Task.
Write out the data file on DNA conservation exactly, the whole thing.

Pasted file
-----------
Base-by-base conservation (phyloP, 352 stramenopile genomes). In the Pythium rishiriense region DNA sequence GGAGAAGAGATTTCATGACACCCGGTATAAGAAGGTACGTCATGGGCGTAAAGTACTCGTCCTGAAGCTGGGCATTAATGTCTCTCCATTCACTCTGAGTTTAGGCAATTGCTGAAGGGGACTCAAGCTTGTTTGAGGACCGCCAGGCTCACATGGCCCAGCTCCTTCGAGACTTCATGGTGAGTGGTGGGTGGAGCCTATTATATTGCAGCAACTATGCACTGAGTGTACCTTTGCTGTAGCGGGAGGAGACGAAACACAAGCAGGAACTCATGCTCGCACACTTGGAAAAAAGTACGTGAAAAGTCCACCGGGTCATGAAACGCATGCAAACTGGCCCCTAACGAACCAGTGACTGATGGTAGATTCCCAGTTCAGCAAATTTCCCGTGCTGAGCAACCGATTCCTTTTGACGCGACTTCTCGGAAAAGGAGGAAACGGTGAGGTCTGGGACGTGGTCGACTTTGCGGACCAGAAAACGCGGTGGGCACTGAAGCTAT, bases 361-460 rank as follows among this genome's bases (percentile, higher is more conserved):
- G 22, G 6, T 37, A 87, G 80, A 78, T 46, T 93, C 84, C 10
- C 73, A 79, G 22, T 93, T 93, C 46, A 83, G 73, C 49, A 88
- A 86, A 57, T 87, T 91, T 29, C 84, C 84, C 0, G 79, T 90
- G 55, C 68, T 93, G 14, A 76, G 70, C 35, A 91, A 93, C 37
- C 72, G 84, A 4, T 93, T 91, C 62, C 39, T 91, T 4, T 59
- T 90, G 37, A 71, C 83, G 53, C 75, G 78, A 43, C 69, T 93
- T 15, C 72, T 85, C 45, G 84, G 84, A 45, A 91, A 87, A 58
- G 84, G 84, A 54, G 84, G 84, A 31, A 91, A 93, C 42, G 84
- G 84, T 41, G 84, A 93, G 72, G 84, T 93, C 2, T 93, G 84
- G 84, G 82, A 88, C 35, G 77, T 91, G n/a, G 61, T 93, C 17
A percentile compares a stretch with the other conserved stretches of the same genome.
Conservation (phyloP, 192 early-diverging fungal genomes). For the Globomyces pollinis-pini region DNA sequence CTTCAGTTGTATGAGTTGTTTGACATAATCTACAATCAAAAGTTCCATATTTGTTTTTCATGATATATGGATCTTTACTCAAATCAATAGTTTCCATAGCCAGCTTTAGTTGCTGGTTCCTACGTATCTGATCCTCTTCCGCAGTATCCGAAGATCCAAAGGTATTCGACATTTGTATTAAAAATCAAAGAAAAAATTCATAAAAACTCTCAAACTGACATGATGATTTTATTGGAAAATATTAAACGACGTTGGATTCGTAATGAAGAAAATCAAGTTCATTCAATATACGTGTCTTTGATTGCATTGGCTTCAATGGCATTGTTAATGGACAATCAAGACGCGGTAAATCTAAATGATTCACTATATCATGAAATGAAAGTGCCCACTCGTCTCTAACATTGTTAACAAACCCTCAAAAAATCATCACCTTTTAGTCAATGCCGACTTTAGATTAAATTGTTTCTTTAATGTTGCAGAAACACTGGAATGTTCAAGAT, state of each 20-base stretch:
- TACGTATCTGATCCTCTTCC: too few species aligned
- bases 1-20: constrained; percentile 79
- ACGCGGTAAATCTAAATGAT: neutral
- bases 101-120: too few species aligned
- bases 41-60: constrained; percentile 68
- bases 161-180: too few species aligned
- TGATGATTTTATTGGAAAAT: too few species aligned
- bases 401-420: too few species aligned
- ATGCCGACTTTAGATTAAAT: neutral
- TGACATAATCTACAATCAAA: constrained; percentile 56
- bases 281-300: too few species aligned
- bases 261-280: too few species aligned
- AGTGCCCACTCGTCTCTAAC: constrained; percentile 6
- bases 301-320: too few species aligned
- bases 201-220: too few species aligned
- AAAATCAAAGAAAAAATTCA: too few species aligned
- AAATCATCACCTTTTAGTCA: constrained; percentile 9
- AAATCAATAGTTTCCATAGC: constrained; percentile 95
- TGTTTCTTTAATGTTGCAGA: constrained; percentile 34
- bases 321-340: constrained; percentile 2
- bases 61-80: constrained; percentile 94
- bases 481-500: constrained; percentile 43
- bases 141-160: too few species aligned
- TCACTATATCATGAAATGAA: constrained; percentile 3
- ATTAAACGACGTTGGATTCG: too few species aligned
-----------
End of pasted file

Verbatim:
Base-by-base conservation (phyloP, 352 stramenopile genomes). In the Pythium rishiriense region DNA sequence GGAGAAGAGATTTCATGACACCCGGTATAAGAAGGTACGTCATGGGCGTAAAGTACTCGTCCTGAAGCTGGGCATTAATGTCTCTCCATTCACTCTGAGTTTAGGCAATTGCTGAAGGGGACTCAAGCTTGTTTGAGGACCGCCAGGCTCACATGGCCCAGCTCCTTCGAGACTTCATGGTGAGTGGTGGGTGGAGCCTATTATATTGCAGCAACTATGCACTGAGTGTACCTTTGCTGTAGCGGGAGGAGACGAAACACAAGCAGGAACTCATGCTCGCACACTTGGAAAAAAGTACGTGAAAAGTCCACCGGGTCATGAAACGCATGCAAACTGGCCCCTAACGAACCAGTGACTGATGGTAGATTCCCAGTTCAGCAAATTTCCCGTGCTGAGCAACCGATTCCTTTTGACGCGACTTCTCGGAAAAGGAGGAAACGGTGAGGTCTGGGACGTGGTCGACTTTGCGGACCAGAAAACGCGGTGGGCACTGAAGCTAT, bases 361-460 rank as follows among this genome's bases (percentile, higher is more conserved):
- G 22, G 6, T 37, A 87, G 80, A 78, T 46, T 93, C 84, C 10
- C 73, A 79, G 22, T 93, T 93, C 46, A 83, G 73, C 49, A 88
- A 86, A 57, T 87, T 91, T 29, C 84, C 84, C 0, G 79, T 90
- G 55, C 68, T 93, G 14, A 76, G 70, C 35, A 91, A 93, C 37
- C 72, G 84, A 4, T 93, T 91, C 62, C 39, T 91, T 4, T 59
- T 90, G 37, A 71, C 83, G 53, C 75, G 78, A 43, C 69, T 93
- T 15, C 72, T 85, C 45, G 84, G 84, A 45, A 91, A 87, A 58
- G 84, G 84, A 54, G 84, G 84, A 31, A 91, A 93, C 42, G 84
- G 84, T 41, G 84, A 93, G 72, G 84, T 93, C 2, T 93, G 84
- G 84, G 82, A 88, C 35, G 77, T 91, G n/a, G 61, T 93, C 17
A percentile compares a stretch with the other conserved stretches of the same genome.
Conservation (phyloP, 192 early-diverging fungal genomes). For the Globomyces pollinis-pini region DNA sequence CTTCAGTTGTATGAGTTGTTTGACATAATCTACAATCAAAAGTTCCATATTTGTTTTTCATGATATATGGATCTTTACTCAAATCAATAGTTTCCATAGCCAGCTTTAGTTGCTGGTTCCTACGTATCTGATCCTCTTCCGCAGTATCCGAAGATCCAAAGGTATTCGACATTTGTATTAAAAATCAAAGAAAAAATTCATAAAAACTCTCAAACTGACATGATGATTTTATTGGAAAATATTAAACGACGTTGGATTCGTAATGAAGAAAATCAAGTTCATTCAATATACGTGTCTTTGATTGCATTGGCTTCAATGGCATTGTTAATGGACAATCAAGACGCGGTAAATCTAAATGATTCACTATATCATGAAATGAAAGTGCCCACTCGTCTCTAACATTGTTAACAAACCCTCAAAAAATCATCACCTTTTAGTCAATGCCGACTTTAGATTAAATTGTTTCTTTAATGTTGCAGAAACACTGGAATGTTCAAGAT, state of each 20-base stretch:
- TACGTATCTGATCCTCTTCC: too few species aligned
- bases 1-20: constrained; percentile 79
- ACGCGGTAAATCTAAATGAT: neutral
- bases 101-120: too few species aligned
- bases 41-60: constrained; percentile 68
- bases 161-180: too few species aligned
- TGATGATTTTATTGGAAAAT: too few species aligned
- bases 401-420: too few species aligned
- ATGCCGACTTTAGATTAAAT: neutral
- TGACATAATCTACAATCAAA: constrained; percentile 56
- bases 281-300: too few species aligned
- bases 261-280: too few species aligned
- AGTGCCCACTCGTCTCTAAC: constrained; percentile 6
- bases 301-320: too few species aligned
- bases 201-220: too few species aligned
- AAAATCAAAGAAAAAATTCA: too few species aligned
- AAATCATCACCTTTTAGTCA: constrained; percentile 9
- AAATCAATAGTTTCCATAGC: constrained; percentile 95
- TGTTTCTTTAATGTTGCAGA: constrained; percentile 34
- bases 321-340: constrained; percentile 2
- bases 61-80: constrained; percentile 94
- bases 481-500: constrained; percentile 43
- bases 141-160: too few species aligned
- TCACTATATCATGAAATGAA: constrained; percentile 3
- ATTAAACGACGTTGGATTCG: too few species aligned